If you would like any further information on InterTradeIrelands programmes please contact us on: 028/048 3083 4100 or email@example.com
01 I am based in Ireland and want to sell products into Northern Ireland
02 I am based in Ireland and want to sell services into Northern Ireland
03 I am based in Ireland and want to buy products from Northern Ireland
04 I am based in Ireland and want to buy services from Northern Ireland
05 I am based in Ireland and want to establish a presence in Northern Ireland
06 Research and Development tax credits in Ireland
07 I am based in Northern Ireland and want to sell products into Ireland
08 I am based in Northern Ireland and want to sell services into Ireland
09 I am based in Northern Ireland and want to buy products from Ireland
10 I am based in Northern Ireland and want to buy services from Ireland
11 I am based in Northern Ireland and want to establish a presence in Ireland
12 Research and Development tax relief in Northern Ireland
13 Patent Box Tax Relief in Northern Ireland
14 Cross-border distributorships or agencies
15 Exploring a cross-border joint venture
16 The debt collection legal process Ireland and Northern Ireland
17 Managing and commercialising your Intellectual Property
Appendix Useful Topics
I am based in Ireland and want to sell products into Northern Ireland
For a small company such as mine, I simply would not have had the expertise nor the cash flow to carry out the marketing work which the Elevate consultant did for me. InterTradeIrelands Elevate has allowed me to really bring my products to life and get them into shops across the island.
1.1 Must I have an office in Northern Ireland? It is not necessary to have an office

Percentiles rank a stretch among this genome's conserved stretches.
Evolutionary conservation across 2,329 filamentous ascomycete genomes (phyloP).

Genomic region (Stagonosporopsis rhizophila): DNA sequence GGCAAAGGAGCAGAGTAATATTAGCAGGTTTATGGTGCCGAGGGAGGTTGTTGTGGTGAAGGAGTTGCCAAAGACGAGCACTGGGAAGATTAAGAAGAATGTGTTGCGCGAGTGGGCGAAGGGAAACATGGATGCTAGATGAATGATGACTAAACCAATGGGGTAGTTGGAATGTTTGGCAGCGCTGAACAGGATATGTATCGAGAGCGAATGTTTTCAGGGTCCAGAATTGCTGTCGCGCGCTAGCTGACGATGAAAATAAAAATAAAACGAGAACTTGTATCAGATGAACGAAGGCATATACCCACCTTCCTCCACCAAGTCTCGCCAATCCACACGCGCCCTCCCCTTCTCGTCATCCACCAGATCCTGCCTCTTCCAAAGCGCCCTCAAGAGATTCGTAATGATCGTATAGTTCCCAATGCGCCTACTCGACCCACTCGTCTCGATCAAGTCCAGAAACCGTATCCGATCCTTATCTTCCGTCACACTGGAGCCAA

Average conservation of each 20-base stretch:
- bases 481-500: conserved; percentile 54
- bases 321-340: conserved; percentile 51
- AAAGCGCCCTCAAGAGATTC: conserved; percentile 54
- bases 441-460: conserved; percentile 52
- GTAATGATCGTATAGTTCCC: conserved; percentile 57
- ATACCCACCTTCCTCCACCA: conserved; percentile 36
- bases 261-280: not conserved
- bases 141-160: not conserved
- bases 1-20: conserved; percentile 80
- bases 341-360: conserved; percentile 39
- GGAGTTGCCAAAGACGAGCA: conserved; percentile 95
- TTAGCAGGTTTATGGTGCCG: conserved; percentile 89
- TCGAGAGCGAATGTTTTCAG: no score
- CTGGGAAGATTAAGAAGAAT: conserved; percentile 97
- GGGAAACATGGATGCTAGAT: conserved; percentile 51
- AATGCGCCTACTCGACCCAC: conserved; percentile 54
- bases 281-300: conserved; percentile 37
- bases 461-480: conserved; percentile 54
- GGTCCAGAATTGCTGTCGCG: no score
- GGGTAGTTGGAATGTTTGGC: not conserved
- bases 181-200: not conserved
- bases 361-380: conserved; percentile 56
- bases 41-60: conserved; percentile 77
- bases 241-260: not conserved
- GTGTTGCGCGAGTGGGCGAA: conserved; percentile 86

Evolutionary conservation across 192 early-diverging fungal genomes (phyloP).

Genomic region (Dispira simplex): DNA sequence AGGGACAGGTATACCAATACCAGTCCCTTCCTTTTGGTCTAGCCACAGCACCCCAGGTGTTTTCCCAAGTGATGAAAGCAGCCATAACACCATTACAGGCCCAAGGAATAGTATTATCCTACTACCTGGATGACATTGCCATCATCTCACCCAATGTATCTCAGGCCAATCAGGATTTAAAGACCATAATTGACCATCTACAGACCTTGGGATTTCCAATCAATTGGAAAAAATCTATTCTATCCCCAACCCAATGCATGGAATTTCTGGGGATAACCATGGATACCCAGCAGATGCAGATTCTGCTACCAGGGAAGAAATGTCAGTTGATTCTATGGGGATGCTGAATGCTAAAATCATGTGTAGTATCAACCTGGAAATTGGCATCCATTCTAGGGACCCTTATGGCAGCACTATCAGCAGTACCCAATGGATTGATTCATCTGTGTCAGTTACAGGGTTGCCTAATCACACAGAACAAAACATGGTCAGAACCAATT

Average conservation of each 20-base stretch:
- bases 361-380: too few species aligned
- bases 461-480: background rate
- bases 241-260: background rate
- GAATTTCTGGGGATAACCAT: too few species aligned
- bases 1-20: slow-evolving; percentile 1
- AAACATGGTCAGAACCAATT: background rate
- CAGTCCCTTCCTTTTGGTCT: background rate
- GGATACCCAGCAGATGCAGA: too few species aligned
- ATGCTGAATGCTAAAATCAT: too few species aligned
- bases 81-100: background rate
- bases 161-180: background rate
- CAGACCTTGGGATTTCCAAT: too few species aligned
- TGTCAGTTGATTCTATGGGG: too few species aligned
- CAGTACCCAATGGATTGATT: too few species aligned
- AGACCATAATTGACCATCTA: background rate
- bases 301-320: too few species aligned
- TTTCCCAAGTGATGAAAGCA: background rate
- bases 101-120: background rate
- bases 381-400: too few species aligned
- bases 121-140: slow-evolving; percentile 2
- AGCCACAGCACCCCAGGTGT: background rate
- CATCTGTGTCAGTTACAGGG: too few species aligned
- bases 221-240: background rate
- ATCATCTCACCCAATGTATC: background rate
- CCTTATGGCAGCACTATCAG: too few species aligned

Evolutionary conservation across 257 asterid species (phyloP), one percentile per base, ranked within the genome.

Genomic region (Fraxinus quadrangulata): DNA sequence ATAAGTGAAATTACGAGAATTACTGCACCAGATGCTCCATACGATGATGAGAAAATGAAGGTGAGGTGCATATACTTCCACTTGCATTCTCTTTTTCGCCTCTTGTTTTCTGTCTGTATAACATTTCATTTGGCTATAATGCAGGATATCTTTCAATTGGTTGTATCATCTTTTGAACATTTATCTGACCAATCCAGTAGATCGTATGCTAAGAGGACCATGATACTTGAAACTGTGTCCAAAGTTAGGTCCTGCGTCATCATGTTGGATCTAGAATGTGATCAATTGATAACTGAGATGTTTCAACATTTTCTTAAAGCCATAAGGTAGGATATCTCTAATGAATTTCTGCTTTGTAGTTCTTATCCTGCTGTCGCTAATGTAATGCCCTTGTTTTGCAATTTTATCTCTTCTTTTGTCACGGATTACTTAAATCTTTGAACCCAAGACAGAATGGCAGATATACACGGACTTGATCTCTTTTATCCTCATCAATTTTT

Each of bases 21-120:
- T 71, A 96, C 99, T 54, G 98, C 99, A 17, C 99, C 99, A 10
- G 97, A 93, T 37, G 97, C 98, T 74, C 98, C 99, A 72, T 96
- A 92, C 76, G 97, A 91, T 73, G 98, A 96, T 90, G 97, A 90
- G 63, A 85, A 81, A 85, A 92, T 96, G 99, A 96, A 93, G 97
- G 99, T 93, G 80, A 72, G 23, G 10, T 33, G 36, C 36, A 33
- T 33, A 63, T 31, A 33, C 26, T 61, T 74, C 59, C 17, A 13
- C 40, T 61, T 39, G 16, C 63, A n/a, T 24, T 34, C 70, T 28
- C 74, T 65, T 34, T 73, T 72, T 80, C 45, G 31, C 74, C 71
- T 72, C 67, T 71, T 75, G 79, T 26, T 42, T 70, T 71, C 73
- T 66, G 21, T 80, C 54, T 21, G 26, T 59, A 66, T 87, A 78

in Northern Ireland to facilitate sales of goods if the goods are to be sold directly to the purchaser. However, if you wish to target a broader spectrum of clients you may wish to consider establishing a presence there. If so, go to Section 5.
1.2 Must I form a company in Northern Ireland?
A Company is not necessary but if you anticipate profits in the UK or your venture has an element of risk to it, you may wish to consider ring fencing this within a company structure. The rates of tax in the UK must also be considered in determining the route you want to take. As trade increases, it may be advisable for tax reasons to establish a separate company.
1.3 Do I need a licence to sell products in Northern Ireland?
Not generally, but this depends on the type of product to be sold. For example, a licence would be required for sale of pharmaceuticals. Specific advice should be taken on each occasion.
1.4 Must I declare my goods at Customs? Do I need to complete export documentation?
There is free movement of goods within the EU and the only goods which need to be declared at Customs are excisable goods i.e. tobacco, spirits, wines and beer.
1.5 Must my product meet certain regulations?
You must ensure compliance with required Consumer/Health & Safety Standards. Specific advice should be taken on each occasion
but assistance may be obtained from websites. For Consumer Regulations visit the following websites
www.consumerline.org and the website of the UK Department
of Business, Innovation and Skills (BIS) www.bis.gov.uk. See also the
Northern Ireland Department of Enterprise Trade and Investment website (Consumer Affairs Section)
1.6 At what point does the risk pass from me (the seller) to the purchaser? Risk, in terms of loss, is the
responsibility that a carrier, borrower, user/purchaser of property or goods assumes if there is damage or loss. Passing of Risk means the point at which the buyer will be responsible for the goods. For example, if goods are delivered by lorry, who bears the loss if the goods are stolen in transit before they reach the purchaser?
This issue arises just as much within your own jurisdiction as in a cross-border context and is covered by the Sale of Goods legislation, which is broadly similar in both jurisdictions.
Normally, where the seller arranges delivery to the purchaser, risk will only pass to the purchaser on receipt of delivery. In a cross-border sale, this may therefore mean that risk would only pass to the buyer when he receives the goods in Northern Ireland.
In a cross-border context, it may be wise to consider appointing a Distributor in the cross-border market to ensure risk passes to
the Distributor. As s